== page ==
I have added your input. Thanks for putting me right.
The purpose of functional dependencies (FD) is to allow programmers to
specify dependencies between the parameters of a multiple parameter
class. FD reduces the number of possible instances, or models of a
class. Note, the notion of FD is distinct from the concept of 'Dependent
types', where the result type (of a function) can depend on argument values.
FD are declared in a class header, where the type of one class
parameter is declared to depend on another class parameter. Consider the
class Named object name | object -> name where
namef :: object -> name
instance (Eq name, Named object name) => Eq object where
object1 == object2 = (namef object1) == (namef object2)
The first part of the class definition Named takes two type variables as
parameters; namely object and name. We say, that object determines name
or alternatively that name is determined by object. This is denoted in
the second part of the class header (i.e. | object -> name). With DTs,
the dependent type depends on values of the determining type. Hence, a
FD involves a relation between Haskellâs value-level and the type-level
(or type system). The Named class contains the signature, but not the
definition, of one function called namef. Note, the in the definition of
namef, the argument and return type (object -> name) are textually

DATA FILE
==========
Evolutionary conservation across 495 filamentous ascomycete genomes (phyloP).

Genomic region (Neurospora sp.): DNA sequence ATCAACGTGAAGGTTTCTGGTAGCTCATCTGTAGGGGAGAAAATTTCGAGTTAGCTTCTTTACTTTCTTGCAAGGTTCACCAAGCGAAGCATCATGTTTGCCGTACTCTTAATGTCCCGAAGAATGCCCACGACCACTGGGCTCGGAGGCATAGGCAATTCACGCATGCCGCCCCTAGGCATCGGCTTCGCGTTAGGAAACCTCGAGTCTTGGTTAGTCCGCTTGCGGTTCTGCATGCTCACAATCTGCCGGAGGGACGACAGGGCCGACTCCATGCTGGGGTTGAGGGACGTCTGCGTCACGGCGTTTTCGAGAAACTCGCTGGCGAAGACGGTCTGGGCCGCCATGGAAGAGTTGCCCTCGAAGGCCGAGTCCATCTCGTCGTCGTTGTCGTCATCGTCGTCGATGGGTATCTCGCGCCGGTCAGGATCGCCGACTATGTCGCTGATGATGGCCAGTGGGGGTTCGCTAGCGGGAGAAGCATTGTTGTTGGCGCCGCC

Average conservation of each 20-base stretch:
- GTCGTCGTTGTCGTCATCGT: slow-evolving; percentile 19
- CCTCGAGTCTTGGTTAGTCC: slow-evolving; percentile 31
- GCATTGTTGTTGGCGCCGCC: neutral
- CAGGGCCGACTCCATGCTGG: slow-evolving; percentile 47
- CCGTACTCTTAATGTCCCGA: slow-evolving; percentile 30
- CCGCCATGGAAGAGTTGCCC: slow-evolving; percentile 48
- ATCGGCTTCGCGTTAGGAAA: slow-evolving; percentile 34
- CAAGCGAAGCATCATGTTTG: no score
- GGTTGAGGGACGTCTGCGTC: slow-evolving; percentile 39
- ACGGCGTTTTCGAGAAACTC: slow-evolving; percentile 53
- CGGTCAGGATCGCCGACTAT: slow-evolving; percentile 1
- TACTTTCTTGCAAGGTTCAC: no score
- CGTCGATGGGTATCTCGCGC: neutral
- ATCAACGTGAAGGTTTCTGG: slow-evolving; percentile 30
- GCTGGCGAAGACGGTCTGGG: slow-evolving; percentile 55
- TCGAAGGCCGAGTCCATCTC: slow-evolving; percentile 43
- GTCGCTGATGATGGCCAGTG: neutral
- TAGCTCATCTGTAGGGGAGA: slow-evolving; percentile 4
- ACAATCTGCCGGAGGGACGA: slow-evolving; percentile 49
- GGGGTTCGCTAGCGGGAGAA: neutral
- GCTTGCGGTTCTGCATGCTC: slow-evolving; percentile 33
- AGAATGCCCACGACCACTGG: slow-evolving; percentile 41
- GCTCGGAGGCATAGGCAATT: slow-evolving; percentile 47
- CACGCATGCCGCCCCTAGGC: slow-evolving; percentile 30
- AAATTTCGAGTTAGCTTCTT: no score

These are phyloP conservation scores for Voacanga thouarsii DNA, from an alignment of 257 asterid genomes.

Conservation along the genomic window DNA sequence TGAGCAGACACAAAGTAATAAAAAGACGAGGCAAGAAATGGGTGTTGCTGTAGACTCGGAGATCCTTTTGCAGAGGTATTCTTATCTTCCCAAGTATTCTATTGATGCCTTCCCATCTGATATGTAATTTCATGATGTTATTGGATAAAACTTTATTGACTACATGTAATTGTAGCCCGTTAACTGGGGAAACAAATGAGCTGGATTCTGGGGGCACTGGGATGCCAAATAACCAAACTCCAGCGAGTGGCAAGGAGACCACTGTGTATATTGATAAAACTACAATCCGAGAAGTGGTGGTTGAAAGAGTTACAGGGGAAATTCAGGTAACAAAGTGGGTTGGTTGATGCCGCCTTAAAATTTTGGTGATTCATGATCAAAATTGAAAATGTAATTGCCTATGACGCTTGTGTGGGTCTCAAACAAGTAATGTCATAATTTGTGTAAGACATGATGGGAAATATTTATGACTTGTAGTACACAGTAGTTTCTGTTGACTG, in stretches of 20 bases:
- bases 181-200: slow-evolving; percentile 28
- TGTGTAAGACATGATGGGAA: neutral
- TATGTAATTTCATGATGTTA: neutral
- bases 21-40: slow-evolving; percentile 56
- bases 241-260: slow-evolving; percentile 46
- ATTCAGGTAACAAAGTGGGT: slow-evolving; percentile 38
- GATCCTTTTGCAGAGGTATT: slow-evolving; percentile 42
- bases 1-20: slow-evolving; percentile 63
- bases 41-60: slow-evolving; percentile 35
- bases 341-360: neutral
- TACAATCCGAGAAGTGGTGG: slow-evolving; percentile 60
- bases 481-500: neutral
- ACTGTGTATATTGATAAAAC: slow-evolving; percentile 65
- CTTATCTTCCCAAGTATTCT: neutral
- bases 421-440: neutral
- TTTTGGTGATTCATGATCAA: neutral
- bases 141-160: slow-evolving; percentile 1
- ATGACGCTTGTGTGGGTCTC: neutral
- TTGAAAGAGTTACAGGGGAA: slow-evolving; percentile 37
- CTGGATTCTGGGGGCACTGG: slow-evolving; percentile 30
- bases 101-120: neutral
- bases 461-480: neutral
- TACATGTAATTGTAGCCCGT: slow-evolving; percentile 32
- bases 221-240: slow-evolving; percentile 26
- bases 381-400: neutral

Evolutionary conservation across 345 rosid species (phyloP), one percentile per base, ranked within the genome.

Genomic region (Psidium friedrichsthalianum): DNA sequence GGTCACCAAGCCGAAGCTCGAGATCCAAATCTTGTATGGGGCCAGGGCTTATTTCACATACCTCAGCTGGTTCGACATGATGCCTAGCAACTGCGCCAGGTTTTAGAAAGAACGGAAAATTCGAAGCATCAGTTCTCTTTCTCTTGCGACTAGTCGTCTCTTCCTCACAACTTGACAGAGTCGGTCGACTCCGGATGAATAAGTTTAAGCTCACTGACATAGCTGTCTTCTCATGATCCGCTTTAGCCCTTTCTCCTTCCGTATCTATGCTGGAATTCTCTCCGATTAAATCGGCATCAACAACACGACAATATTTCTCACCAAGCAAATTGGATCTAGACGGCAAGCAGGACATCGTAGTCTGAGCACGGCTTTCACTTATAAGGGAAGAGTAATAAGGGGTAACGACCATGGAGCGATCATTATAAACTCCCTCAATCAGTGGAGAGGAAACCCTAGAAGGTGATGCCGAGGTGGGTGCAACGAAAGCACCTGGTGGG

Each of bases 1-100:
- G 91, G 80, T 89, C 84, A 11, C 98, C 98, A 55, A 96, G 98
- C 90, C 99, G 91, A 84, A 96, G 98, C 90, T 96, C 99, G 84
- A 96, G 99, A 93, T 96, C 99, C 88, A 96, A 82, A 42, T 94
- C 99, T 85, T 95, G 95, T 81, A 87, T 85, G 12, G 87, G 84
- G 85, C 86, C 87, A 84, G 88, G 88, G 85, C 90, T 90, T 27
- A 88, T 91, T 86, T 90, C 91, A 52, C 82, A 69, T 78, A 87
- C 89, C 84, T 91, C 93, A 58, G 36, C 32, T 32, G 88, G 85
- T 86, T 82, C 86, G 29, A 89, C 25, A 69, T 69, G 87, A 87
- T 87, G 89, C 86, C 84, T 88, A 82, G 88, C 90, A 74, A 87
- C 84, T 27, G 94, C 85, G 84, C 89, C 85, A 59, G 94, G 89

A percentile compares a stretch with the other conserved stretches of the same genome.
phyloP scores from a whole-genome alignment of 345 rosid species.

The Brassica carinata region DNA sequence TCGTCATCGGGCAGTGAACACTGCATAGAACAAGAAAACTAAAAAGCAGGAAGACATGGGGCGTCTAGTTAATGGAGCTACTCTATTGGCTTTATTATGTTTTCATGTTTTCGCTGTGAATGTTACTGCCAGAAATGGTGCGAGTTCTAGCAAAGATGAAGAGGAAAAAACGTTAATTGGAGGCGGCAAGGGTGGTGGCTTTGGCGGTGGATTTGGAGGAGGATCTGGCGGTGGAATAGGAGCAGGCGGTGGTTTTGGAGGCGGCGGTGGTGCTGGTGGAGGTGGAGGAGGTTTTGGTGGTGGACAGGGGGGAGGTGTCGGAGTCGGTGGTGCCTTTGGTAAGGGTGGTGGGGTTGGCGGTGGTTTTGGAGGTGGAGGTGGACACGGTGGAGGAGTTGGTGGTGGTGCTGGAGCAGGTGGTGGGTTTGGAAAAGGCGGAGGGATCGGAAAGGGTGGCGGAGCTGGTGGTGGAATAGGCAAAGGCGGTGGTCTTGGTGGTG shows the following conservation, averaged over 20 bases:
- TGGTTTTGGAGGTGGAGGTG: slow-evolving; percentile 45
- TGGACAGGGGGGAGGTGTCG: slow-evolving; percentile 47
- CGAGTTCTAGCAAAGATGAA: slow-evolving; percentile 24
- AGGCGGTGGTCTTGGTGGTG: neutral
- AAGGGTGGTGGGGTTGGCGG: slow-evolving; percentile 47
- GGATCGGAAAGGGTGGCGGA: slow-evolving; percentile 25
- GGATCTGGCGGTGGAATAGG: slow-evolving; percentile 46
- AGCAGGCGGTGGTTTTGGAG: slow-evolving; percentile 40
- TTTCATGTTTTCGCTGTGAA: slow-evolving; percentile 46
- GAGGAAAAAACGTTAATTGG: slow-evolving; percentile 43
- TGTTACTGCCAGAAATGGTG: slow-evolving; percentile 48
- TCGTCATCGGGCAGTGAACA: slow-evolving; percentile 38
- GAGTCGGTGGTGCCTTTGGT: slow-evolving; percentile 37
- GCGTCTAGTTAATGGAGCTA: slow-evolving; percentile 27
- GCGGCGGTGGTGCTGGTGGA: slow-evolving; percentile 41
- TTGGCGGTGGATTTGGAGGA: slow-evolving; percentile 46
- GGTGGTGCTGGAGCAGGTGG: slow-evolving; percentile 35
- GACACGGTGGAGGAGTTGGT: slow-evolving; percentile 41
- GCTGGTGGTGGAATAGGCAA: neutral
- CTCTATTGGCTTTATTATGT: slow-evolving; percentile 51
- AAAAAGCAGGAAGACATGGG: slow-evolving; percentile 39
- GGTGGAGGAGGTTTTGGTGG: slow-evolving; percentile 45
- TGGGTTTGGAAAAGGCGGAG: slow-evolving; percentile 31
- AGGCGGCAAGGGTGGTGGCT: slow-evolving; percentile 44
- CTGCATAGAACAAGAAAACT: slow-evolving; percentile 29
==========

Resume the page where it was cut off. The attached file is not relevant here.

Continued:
identical to that occurring in the class header, however the semantic is
that of function definition rather that of type dependency.
In the instance declaration, the part before the => is called the
context, while the part after the => is called the head of the instance
declaration. The context contains one or more class assertions, which is
a list of classes each with their respective type variables, asserting
that a type variable is a parameter of a particular class. The context
for the above example includes two previously defined classes. The Eq
class is defined in the Haskell prelude and our user defined Named
class. The instance asserts:
If (type of name is an instance of the Eq class) and
(type pair (object, name) is an instance of Named) then
object is an instance of Eq
The new Eq instance defined is quite general, it asserts that every type
an instance of the Eq class. It does not say that every type object
that is an instance of Named is also an instance of Eq.
Now we consider the definition of equality (==) for the type object in
the instance body. Initially, the definition determines the type name in
a type->type dependency (e.g. via the function call namef object1). When
the two names have been calculated the function uses this information to
define equality on values of type object via equality on values of type
Benjamin Franksen wrote:
> pbrowne wrote:
>> Dependent Types (DT)
>> The purpose of dependent types (DT) is to allow programmers to specify
>> dependencies between the parameters of a multiple parameter class.
> 'Dependent type' means result type (of a function) can depend on argument
> values. This is not (directly) supported in Haskell.
> What you are talking about is called 'functional dependencies', not
> 'dependent types'. Sometimes abbreviated as 'fundeps'.
>> can be seen as a move towards more general purpose parametric type
> This is at least misleading, as adding a functional dependency does not make
> the class more general, but more special, as it reduces the number of
> possible instances.
> Haskell-Cafe mailing list
> [email protected]
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